The Water of Life
Long before you or I were born, there reigned, in a country a great way off, a king who had three sons. This king once fell very ill–so ill that nobody thought he could live. His sons were very much grieved at their father’s sickness; and as they were walking together very mournfully in the garden of the palace, a little old man met them and asked what was the matter. They told him that their father was very ill, and that they were afraid nothing could save him. I know what would, said the little old man; it is the Water of Life. If he could have a draught of it he would be well again; but it is very hard to get. Then the eldest son said, I will soon find it: and he went to the sick king, and begged that he might go in search of the Water of Life, as it was the only thing that could save him. No, said the king. I had rather die than place you in such great danger as you must meet with in your journey. But he begged so hard that the king let him go; and the prince thought to himself, If I bring my father this water, he will make me sole heir to his kingdom.
Then he set out: and when he had gone on his way some time he came to a deep valley, overhung with rocks and woods; and as he looked around, he saw standing above him on one of the rocks a little ugly dwarf, with a sugarloaf cap and a scarlet cloak; and the dwarf called to him and said, Prince, whither so fast? What is that to thee, you ugly imp? said the prince haughtily, and rode on.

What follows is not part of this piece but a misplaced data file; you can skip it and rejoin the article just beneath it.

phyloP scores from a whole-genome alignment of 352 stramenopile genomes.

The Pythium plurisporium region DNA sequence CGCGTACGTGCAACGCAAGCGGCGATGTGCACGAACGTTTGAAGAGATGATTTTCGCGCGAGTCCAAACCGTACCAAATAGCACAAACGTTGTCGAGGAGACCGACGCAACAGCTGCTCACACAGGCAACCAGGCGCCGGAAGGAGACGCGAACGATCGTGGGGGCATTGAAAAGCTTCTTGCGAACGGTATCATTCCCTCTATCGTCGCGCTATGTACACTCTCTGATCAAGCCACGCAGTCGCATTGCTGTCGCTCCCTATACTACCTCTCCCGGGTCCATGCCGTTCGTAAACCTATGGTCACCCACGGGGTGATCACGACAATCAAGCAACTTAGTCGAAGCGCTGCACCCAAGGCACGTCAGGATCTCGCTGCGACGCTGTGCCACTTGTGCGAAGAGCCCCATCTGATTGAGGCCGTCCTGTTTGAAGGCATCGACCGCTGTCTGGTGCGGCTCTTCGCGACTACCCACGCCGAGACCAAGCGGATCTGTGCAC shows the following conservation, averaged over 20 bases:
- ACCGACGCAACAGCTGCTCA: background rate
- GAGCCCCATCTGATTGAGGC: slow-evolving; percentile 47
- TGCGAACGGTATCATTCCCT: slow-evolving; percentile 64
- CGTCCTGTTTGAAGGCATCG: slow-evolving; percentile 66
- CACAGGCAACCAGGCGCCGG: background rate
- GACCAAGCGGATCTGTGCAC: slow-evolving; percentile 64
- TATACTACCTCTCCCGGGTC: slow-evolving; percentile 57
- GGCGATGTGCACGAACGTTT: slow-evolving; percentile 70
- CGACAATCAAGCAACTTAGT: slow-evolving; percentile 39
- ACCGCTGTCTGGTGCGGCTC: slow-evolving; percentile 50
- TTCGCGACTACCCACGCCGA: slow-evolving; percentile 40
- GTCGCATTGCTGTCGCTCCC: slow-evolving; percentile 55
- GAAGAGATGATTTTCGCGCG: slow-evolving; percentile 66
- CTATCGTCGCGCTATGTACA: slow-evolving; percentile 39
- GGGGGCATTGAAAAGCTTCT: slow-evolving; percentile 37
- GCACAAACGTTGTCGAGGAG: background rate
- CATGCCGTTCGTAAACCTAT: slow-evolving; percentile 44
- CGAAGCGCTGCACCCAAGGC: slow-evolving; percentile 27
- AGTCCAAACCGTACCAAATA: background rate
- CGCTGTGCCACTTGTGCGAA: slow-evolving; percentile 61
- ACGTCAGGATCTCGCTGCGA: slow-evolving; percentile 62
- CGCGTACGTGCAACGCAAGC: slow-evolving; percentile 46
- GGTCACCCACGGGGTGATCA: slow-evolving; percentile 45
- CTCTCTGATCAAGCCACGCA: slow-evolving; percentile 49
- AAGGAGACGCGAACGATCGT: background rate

But the dwarf was enraged at his behaviour, and laid a fairy spell of ill-luck upon him; so that as he rode on the mountain pass became narrower and narrower, and at last the way was so straitened that he could not go to step forward: and when he thought to have turned his horse round and go back the way he came, he heard a loud laugh ringing round him, and found that the path was closed behind him, so that he was shut in all round. He next tried to get off his horse and make his way on foot, but again the laugh rang in his ears, and he found himself unable to move a step, and thus he was forced to abide spellbound.
Meantime the old king was lingering on in daily hope of his son's return, till at last the second son said, Father, I will go in search of the Water of Life. For he thought to himself, My brother is surely dead, and the kingdom will fall to me if I find the water. The king was at first very unwilling to let him go, but at last yielded to his wish. So he set out and followed the same road which his brother had done, and met with the same elf, who stopped him at the same spot in the mountains, saying, as before, Prince, prince, whither so fast? Mind your own affairs, busybody! said the prince scornfully, and rode on.
But the dwarf put the same spell upon him as he put on his elder brother, and he, too, was at last obliged to take up his abode in the heart of the mountains. Thus it is with proud silly people, who think themselves above everyone else, and are too proud to ask or take advice.